ADB’s recent development efforts in Nauru have helped the government address considerable infrastructure needs, strengthen public financial management, raise the performance of state-owned enterprises, and improve the delivery of essential services.
This 2018 report is an end-of-term review of the DFAT-funded Nauru Infrastructure and Services investment to support DFAT’s improved performance and strategic planning of the infrastructure sector within the Nauru Aid Program, and help guide future programming decisions. The review was limited to investments since 2014. Infrastructure plays a key role in underpinning development in the economic and social sectors of Nauru.
This flyer outlines the status of solid waste management in Nauru and recommends key points for action to address challenges facing the country related to solid waste management.
This report was prepared by Andrew McIntyre, Brian Bell, Allen Ashish Sebastian and Samuel Grundler as individual consultants under the guidance and with support of the Pacific Infrastructure Advisory Centre (PIAC) in Sydney, Australia.
In the decade to 2005, financial mismanagement and government missteps caused Nauru incomes and living standards to plunge. In 2005, Nauru embarked on a program of change, including the development of a 20 year National Sustainable Development Strategy (NSDS). The NSDS and its 2009 update, aim for Nauru to achieve growth by building on economic infrastructure and advancing structural reforms.
As part of its corporatization strategy, the Nauru Utilities Authority (NUA) is undergoing structural changes to the way it is managed, governed and operated. As part of the corporatization process, the NUA will be legislated to abide by a set code of safety standards for water distribution and electricity transmission.
Water, sanitation and hygiene are vital to current survival and future development in Nauru. The issues outlined in Section 10 are complex and varied and involve much more than just infrastructure. The processes used to develop Nauru’s National Water, Sanitation and Hygiene Policy and this Implementation Plan revealed a large number of major challenges that must be addressed. The tasks required are numerous and cut across administrative jurisdictions.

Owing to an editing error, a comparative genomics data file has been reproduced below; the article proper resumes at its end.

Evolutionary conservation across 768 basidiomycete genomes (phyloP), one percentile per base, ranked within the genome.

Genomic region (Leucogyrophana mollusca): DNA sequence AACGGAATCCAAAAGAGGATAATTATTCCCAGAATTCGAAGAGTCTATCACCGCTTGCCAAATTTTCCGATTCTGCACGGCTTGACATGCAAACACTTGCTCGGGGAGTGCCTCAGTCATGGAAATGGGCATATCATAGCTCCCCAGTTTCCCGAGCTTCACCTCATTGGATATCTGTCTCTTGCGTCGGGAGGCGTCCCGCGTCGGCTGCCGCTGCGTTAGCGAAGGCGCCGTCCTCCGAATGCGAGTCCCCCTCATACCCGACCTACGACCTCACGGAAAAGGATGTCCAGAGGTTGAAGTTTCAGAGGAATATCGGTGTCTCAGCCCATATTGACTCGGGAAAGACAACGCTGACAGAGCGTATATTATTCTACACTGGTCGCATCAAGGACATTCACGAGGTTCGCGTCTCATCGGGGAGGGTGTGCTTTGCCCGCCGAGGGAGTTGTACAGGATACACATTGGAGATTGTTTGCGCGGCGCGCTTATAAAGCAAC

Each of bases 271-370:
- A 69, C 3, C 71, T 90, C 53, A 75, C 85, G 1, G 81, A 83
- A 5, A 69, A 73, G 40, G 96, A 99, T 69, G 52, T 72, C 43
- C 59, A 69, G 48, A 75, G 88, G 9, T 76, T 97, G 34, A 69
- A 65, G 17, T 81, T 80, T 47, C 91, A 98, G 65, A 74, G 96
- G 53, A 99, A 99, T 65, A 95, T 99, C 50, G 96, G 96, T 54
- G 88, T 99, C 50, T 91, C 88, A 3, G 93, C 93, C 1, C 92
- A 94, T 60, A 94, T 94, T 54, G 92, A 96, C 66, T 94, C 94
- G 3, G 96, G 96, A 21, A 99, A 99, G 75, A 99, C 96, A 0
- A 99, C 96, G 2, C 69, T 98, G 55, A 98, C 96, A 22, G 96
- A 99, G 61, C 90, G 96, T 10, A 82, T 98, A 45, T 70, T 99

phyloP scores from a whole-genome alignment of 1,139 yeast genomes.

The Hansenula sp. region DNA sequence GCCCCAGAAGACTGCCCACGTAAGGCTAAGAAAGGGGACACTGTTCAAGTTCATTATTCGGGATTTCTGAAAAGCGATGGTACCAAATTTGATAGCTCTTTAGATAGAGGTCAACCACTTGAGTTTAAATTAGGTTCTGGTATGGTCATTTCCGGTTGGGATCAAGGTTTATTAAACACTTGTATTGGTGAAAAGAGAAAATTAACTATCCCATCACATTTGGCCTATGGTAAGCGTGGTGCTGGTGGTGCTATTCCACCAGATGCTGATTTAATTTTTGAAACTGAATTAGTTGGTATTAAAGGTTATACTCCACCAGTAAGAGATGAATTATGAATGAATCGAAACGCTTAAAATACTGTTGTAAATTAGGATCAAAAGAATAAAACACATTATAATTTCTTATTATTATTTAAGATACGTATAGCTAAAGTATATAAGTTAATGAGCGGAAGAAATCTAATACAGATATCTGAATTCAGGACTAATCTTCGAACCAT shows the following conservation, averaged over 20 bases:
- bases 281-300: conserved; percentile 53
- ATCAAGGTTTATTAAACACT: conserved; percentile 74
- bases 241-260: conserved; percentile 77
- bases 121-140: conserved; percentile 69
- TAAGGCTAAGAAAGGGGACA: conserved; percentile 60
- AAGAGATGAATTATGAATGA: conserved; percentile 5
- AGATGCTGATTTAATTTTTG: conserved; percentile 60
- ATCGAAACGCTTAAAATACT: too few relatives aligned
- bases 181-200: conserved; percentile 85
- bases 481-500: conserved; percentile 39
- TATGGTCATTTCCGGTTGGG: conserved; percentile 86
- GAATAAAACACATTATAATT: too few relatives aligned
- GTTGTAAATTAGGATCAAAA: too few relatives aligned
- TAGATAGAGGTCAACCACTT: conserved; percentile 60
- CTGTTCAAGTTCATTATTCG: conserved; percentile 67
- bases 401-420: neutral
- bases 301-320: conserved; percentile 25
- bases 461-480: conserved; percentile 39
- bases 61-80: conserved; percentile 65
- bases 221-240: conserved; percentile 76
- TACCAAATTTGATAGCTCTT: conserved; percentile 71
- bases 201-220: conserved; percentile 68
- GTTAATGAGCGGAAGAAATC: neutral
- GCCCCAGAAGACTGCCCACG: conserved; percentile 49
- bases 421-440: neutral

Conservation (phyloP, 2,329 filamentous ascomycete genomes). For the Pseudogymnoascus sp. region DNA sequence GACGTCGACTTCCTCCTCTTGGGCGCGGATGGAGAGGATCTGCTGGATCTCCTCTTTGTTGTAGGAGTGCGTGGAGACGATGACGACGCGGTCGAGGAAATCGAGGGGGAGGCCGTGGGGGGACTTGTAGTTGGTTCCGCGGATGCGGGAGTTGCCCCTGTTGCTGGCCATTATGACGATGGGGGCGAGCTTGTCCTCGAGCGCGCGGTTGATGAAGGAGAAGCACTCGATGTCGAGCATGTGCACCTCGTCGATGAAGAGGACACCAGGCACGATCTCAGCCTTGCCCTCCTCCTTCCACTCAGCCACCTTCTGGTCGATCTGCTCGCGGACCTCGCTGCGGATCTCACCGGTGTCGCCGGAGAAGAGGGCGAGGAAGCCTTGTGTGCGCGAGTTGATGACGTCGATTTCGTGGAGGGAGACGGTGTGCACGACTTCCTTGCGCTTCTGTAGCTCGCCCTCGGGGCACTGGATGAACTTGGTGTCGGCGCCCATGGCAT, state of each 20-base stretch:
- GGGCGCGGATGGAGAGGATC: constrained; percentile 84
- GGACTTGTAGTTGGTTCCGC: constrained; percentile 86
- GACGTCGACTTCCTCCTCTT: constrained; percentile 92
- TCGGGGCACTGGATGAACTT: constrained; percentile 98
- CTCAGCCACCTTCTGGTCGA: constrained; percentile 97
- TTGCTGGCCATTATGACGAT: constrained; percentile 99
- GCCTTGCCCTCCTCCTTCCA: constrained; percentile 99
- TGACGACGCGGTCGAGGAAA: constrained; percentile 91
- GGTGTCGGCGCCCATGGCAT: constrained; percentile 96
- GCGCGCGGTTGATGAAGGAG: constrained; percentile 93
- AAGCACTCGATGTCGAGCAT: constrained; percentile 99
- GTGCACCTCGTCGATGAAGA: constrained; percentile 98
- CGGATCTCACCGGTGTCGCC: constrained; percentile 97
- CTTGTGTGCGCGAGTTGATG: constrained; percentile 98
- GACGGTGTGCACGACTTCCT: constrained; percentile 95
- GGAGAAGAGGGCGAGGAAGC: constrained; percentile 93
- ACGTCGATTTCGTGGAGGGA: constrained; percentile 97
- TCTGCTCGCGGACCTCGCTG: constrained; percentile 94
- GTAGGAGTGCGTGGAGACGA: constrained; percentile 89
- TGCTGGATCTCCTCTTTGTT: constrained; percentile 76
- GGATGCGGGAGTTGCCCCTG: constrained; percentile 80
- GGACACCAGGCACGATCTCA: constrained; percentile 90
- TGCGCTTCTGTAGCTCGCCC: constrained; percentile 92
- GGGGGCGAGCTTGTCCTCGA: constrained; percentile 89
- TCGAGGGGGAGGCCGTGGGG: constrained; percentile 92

Integrated Water Resource Management (IWRM) offers a systematic approach to address the sustainable development, allocation and monitoring of water resources for Pacific island Countries (PICs). The key concept of IWRM is that it provides a framework to integrate societal, economic and environmental considerations in water resource management. It recognises that all water use is interdependent and therefore should be managed in an integrated manner.
Information used to improve understanding, access, supply and protection of freshwater resources in Nauru
- Where wells are located and how they are constructed
- What they are used for and the reliance placed upon them.
- Baseline well water quality.
- Assess risk to wells from contamination – sanitary survey.
- Develop GIS database for use in future water resource management and assessment
This Report presents the detailed assessment prepared by the Study Team for the Nauru Port Pre-Feasibility Study.
Although potential options to upgrade the port facilities at Nauru have been previously investigated by various development partners, no improvements at the port have been progressed in recent years and the state and operation of the existing port facility continues to present occupational health and safety issues, capacity limitations, and challenges to the import and export of goods and cargo.